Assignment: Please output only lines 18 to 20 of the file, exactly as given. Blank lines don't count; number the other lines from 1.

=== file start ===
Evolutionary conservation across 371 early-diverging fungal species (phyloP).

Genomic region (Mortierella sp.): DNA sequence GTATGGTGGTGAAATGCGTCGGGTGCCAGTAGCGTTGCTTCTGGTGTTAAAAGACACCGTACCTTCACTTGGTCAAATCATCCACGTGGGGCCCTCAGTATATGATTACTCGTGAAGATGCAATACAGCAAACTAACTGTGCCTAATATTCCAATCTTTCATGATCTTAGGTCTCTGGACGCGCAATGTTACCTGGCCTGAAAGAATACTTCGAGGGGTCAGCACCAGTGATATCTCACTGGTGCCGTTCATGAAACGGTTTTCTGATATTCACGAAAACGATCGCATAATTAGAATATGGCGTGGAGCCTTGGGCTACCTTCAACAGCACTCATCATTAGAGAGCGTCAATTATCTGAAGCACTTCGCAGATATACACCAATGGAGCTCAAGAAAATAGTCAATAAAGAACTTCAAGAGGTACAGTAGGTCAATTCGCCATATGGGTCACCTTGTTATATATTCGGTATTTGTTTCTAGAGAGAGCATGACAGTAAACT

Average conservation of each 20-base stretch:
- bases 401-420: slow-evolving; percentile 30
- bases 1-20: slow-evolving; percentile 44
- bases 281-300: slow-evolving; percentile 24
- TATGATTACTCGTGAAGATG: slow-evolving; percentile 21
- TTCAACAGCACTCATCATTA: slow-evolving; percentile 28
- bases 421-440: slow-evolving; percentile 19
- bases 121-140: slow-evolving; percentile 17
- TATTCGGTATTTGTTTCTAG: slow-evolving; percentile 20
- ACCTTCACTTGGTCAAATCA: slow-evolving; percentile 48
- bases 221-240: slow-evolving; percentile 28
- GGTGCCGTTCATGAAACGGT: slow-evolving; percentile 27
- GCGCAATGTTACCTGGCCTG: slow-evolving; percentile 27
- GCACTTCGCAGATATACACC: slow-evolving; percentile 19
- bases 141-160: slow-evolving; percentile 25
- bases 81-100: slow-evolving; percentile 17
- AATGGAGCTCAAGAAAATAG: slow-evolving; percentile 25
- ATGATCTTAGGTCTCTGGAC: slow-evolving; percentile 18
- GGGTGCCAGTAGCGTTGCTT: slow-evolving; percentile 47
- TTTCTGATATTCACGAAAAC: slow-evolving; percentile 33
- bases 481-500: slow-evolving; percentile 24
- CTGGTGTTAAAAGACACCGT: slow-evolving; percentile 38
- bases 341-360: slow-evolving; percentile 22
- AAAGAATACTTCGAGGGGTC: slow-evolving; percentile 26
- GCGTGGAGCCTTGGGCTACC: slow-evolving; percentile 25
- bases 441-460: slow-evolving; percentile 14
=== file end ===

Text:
- bases 81-100: slow-evolving; percentile 17
- AATGGAGCTCAAGAAAATAG: slow-evolving; percentile 25
- ATGATCTTAGGTCTCTGGAC: slow-evolving; percentile 18